The loss was a little worrying, in so far as it’s worth worrying about losing to Cape Breton in Sydney. Some of what I’d thought might work better for the Reds did not: they were still run-and-gun up top, but the backline struggled even more than it had in the playoffs and Evan Barker didn’t have his best day, either.

Ben Gorringe scored the other goal of the week, benefiting from a bad pass, sure, but he did a number on Peter Schaale and CanPL fans will tell you that’s not easy.

Sunday was a lot better, though they still found a way to give the X-Men rather a lot of time in their box, which led to an early and very preventable penalty.

That would be more concerning if the offense hadn’t clicked against slightly lesser opposition, with Tristan Nkoghe, Maximus Manhu, and Matt Quigley all getting started. Gorringe scored another, too.

Still very unsure they can do it against non-AUS opposition, though.

UPEI (L 0 – 2 @ St. FX; L 0 – 1 @ CBU)

This was not likely to be a fruitful road trip for the Panthers. This is a team that’s in it to make the playoffs–and maybe go on a run late. They’re not in UNB’s league in terms of expectations.

They were outclassed by Cape Breton, which is to be expected. Against St. FX, well, you might like to see more. The Panthers did what they do well: they hung in there despite giving up a whopping 25 shots, only giving up the second in stoppage time.

The way they gave it up though, like the way they gave up the first, was worrisome. Once the X-Men ran at them, UPEI folded like an old lawn chair. Defenders couldn’t keep up.

Either they have to stop turning the ball over in terrible spots–that’s the midfield problem again–or they need to figure out how to support the centre-backs in 2v2s.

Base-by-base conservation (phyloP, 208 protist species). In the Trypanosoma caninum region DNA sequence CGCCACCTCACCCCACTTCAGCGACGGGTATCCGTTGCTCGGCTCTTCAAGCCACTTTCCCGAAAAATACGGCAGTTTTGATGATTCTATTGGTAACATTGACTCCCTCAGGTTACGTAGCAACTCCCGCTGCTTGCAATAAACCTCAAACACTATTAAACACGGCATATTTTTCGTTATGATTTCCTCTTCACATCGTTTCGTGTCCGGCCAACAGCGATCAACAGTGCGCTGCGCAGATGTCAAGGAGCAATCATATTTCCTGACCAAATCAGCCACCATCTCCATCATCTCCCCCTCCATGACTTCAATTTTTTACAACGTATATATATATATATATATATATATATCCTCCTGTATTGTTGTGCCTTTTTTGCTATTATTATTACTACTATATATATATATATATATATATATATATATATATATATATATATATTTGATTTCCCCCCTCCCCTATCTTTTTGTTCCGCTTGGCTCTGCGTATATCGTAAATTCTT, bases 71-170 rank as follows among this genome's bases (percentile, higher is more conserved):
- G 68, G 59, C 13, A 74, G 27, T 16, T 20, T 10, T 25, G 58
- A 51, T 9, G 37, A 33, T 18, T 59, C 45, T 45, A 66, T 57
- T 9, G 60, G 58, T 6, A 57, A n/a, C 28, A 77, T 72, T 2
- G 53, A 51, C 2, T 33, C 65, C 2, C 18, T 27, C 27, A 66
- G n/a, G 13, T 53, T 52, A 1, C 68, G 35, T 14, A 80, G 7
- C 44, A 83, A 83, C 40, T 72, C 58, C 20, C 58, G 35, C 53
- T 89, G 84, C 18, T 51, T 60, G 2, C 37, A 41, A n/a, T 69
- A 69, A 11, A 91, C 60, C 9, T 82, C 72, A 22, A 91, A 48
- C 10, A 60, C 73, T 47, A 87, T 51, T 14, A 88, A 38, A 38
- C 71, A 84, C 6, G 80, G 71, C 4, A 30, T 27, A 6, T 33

Mount Allison (L 0 – 3 @ Acadia; L 0 – 2 v. Moncton)

Well, it’s not great.

But it is better than it has been. On the road in Wolfville, then at home against an attacking-oriented Moncton team–these would have been blow-outs last year.

This year, they were actually in the game, particularly on Sunday, when they kept things pretty tight. Conceding 16 shots against Acadia isn’t quite as ideal, but they kept the score within reach.

Progress is progress.

Hail Mary of the Week

I always enjoy watching the French-language radio commentary out of Moncton. Turns out “Hail Mary” works in both languages, and also aptly describes what Les Aigles-Bleus were doing.

It is almost football season.

If you have some extra time this evening, that’s probably your game of the week. Wild second half that saw both teams finish with ten men, a late penalty kick, and several mad scrambles at both ends for the telling goal.

What I’ll Be Watching

I’ll be at the Cape Breton – Dal game next weekend–come say hi and watch Peter Schaale.

Other than that one, most of next weekend’s games are should wins for the various teams involved. That should tell us a lot about how AUS is shaping up. It’s a short season–two weeks matters.

About Dylan Matthias 244 Articles
Captain of this motley crew. Formerly editor-in-chief at The Dalhousie Gazette, covering university soccer and Halifax news from a student perspective. Once a Vancouverite, always a Haligonian.